I've heard someone say something like:
It's not a scarlet letter, it's not a mark on your forehead you keep for life.
Obviously this was said in terms of permanency of a badge of shame, or redemption.
The Scarlet Letter was a novel by Nathaniel Hawthorne published in 1850. Two of the definitions I found seem to give this novel as the origin of the term:
a scarlet letter “A,” formerly worn by one convicted of adultery.
Random House Kernerman Webster's College Dictionary
a scarlet A worn as a punitive mark of adultery
History and Etymology for scarlet letter
from such a letter in the novel The Scarlet Letter (1850) by Nathaniel Hawthorne
This one however marks the term as being a historical one:
(Historical Terms) (esp among US Puritans) a scarlet letter A formerly worn by a person convicted of adultery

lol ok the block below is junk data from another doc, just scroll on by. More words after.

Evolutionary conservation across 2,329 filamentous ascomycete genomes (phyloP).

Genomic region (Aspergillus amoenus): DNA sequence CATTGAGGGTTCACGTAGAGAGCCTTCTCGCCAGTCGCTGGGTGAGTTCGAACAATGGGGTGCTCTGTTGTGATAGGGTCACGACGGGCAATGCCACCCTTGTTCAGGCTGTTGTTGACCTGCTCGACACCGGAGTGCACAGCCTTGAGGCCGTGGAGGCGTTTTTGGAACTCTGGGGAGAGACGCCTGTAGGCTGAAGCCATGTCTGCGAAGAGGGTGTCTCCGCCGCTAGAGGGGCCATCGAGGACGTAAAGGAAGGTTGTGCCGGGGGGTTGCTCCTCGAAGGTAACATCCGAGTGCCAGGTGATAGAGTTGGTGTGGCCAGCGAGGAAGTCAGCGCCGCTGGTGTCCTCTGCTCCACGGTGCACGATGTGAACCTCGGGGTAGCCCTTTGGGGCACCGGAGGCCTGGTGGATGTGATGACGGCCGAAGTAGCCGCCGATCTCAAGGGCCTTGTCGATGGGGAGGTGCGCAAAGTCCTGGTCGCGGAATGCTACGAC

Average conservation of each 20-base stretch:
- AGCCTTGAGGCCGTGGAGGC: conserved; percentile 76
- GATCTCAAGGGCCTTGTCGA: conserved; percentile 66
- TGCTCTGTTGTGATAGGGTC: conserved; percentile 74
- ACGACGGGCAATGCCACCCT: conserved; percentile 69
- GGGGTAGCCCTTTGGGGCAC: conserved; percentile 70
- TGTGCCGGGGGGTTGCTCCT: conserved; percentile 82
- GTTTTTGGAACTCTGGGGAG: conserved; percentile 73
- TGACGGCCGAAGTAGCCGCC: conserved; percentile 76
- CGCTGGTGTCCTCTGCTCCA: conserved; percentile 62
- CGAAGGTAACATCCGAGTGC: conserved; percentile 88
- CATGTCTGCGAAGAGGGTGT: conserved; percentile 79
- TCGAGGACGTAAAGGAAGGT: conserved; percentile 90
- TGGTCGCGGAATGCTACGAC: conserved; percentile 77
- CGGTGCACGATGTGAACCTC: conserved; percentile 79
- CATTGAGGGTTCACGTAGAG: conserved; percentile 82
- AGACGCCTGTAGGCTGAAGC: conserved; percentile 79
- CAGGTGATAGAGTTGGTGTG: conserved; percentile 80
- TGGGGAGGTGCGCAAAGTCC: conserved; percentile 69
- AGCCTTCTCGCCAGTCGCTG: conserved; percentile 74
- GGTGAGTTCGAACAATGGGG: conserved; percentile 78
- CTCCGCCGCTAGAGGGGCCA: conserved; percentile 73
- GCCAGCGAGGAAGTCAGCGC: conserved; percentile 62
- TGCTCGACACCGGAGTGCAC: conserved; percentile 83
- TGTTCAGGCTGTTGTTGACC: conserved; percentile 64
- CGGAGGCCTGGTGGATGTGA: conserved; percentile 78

Collins English Dictionary
The novel The Scarlet Letter is set between the years 1642 to 1649 in the predominantly Puritan Massachusetts Bay Colony. The story focuses on a married woman who gives birth to a daughter by another man through a love affair. She is condemned to wear a scarlet letter 'A' as a mark of shame for being an adulteress:
She is required to wear a scarlet "A" on her dress when she is in front of the townspeople to shame her. The letter "A" stands for adulteress, although this is never said explicitly in the novel. Her sentence required her to stand on the scaffold for three hours, exposed to public humiliation, and to wear the scarlet "A" for the rest of her life.
The Scarlet Letter, Wikipedia
I'm wondering if this is historically accurate, whether a woman was forced to wear this mark or something like it to shame her in such cases.
Also, in any case, I take it that the expression derives from the novel from 1850? What I mean is that even if this scarlet letter was a real thing I'm guessing it entered our language through the popularization of the novel.